McNak shows that recruitment can be fun

October 24, 2010

McNakI’ve written in the past about Zappos amazing company culture. But what if your company is much smaller, and your job is to find people to work somewhere else?

McNeill Nakamoto is a Vancouver based recruitment agency who aims to “turn the ordinary everyday experience of recruitment into something highly memorable”. It looks like a great place to work. Having dealt with recruitment agencies in the past and found the experience painful I’d love to see more of this new kind of approach.

Watch this quirky two minute video for an insight into what makes McNak different from the norm:


How to build an $8Bn company: take some “brave pills”

May 13, 2010


The message from Sir Bill Gammell, founder and CEO of Cairn Energy Plc, a Scottish based oil company is that “there is no bar” to how far you can go. The limiting factor is your attitude and ambition. Swallow some “brave pills”. Click the image to enlarge and find out what each pill contains.

To succeed he emphasises the need for a clear vision, and determined action. Having increased the value of his company 155-fold in the last 18 years he speaks with some degree of authority.

More impressive to me is that Sir Bill – a former star of Scottish rugby – has built this impressive international business based on fundamental truths of respect, relationships and responsibility.

An example of their good principles: paying $10M to exit a contract in China when they discovered they couldn’t do business on these principles. His advice, “Only do business with people you would be happy to have dinner with” is surprisingly similar to Warren Buffett’s rule that he only does business with people he “likes, trusts and admires”. The point is that there’s a lot more to business than just money.

Like Buffett, Sir Bill is driven by “creating something with a legacy and long-term sustainable performance”. To achieve this, alignment with your shareholders is essential and to attract them you need enthusiasm, energy, passion, credibility and honesty. Adding value is a recurring theme at Cairn, and the audience were more than a little taken aback when he asked a number of people at random, “Did you add value? Did you make a difference today?”

The oil industry is dominated by a small number of very large companies, but Cairn prefer, where possible to go it alone rather than partner with these slow-moving giants: “We look for a reason to make things happen, rather than look for reasons not to do things”

Apart from his obvious personal drive and determination Sir Bill’s success is no doubt down to the ability to build a fantastic team. By “valuing and empowering good people” you can unlock success. It’s important to “encourage people to take and accept responsibility”. As an entrepreneur he was surprised to discover that in fact people are not very willing to take responsibility, and concludes there is a “great danger in not giving people responsibility young enough”. With this in mind the Winning Scotland Foundation was set up to create a “positive winning attitude throughout Scotland”.

It seems fitting that the headline on Cairn’s website says “discovering hidden value”, while clearly intended to illustrate their core competency of oil and gas exploration, it could apply just as well to their attitude to their most important resource, their people. I was inspired by Sir Bill, a true entrepreneurial hero.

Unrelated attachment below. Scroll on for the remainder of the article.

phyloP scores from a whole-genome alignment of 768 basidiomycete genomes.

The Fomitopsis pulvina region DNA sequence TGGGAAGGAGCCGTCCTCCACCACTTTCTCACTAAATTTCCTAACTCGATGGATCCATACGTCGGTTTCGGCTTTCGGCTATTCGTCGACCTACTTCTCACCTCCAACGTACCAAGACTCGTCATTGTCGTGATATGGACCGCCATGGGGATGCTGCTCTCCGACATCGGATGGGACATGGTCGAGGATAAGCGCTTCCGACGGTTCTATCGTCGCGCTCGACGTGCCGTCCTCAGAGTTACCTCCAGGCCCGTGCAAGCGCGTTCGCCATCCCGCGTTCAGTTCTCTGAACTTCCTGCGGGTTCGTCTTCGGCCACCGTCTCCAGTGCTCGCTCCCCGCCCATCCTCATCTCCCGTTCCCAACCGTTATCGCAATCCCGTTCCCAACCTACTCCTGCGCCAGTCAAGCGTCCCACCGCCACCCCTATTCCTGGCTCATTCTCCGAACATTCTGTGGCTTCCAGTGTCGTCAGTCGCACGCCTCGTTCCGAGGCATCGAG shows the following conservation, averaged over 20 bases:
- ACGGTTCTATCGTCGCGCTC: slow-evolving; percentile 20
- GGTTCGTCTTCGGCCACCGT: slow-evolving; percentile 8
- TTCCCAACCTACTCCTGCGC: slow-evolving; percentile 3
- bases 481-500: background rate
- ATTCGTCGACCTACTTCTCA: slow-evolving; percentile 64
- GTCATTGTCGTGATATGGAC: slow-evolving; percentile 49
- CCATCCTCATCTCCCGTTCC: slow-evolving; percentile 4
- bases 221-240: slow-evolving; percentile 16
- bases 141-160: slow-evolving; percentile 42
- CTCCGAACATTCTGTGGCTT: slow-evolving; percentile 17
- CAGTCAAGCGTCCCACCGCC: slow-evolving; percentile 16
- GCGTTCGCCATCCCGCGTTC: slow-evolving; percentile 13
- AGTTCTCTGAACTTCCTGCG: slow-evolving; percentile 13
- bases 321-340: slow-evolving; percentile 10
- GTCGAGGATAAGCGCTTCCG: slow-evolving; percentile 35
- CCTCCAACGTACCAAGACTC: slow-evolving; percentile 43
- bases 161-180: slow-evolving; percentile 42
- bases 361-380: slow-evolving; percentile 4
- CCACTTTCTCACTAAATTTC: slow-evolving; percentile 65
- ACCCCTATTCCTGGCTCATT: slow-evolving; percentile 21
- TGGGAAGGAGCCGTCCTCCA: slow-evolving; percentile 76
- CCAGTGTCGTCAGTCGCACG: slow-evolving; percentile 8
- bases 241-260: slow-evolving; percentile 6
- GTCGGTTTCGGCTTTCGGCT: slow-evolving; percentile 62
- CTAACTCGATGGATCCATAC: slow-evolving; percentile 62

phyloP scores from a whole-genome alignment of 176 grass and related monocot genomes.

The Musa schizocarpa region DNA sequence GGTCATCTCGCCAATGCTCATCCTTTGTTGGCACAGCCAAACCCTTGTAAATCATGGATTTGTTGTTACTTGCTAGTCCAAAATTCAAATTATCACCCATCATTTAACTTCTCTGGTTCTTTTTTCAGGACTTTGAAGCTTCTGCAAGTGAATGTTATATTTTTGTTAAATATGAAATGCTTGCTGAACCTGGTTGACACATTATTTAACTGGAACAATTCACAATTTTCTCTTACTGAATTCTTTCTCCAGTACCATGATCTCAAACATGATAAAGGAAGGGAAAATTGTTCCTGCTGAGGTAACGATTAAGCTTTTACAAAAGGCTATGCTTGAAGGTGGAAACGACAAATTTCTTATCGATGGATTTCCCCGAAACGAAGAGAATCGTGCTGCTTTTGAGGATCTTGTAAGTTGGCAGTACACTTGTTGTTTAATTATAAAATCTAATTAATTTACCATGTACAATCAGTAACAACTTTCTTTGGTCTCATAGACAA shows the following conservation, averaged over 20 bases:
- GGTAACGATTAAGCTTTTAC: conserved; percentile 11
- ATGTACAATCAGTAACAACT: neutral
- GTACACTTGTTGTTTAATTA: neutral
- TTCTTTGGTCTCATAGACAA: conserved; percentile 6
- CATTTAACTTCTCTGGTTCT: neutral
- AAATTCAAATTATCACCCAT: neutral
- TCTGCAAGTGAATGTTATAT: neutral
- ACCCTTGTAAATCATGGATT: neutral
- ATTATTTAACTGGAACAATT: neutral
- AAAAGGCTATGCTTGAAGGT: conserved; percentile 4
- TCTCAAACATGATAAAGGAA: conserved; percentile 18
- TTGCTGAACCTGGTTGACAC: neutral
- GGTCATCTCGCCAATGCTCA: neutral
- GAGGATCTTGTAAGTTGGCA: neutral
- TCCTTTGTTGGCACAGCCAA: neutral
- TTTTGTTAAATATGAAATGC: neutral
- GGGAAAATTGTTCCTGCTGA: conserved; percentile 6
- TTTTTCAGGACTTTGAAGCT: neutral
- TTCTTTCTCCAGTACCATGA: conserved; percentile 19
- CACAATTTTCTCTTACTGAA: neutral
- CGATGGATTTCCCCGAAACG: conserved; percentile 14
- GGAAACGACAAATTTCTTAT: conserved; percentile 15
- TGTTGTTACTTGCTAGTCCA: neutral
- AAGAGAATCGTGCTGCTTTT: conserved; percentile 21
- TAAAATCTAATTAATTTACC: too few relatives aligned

Sir Bill Gammell was speaking at The Entrepreneurial Exchange, a Scottish organisation where entrepreneurs help each other grow and create businesses of scale. A sister organisation in London is coming later this year and The Entrepreneurs’ Forum has been going strong in North East England for over 7 years. Internationally, the EO is the nearest equivalent. If you’re an entrepreneur looking for support and help I can recommend any of these superb organisations.


How to create a community for your website

December 9, 2009

Photo Credit: Adam Tinworth

The answer is… you can’t create a community. You can facilitate it, you can guide it but the community is inside all of us (as individuals).

That’s the message which blogger Chris Pirillo passionately expanded on his keynote address to the Le Web conference in Paris today.

Community is inside all of us.

Community isn’t about a company, but a culture.

Community is becoming increasingly distributed. (For example everyone now has many profiles on multiple websites).

Community requires tools that can’t be built; it’s the people which make a community.

Community is a commodity, but people aren’t.

Community cannot be controlled, only guided. (This is the thing which most companies from the advertising age don’t get. They fret that “people might say bad things about us”. Pirillo argues that’s a GOOD thing; it shows people care).

Community is no longer defined by physical boundaries. (Thanks to the web we now have more things in common with people on the other side of the world than we do our next door neighbours).

Community grows its own leaders.

Community is the antithesis of ego.

Community is everywhere, inside of us.

For more detail on this direct from the source visit Chris Pirillo’s blog.


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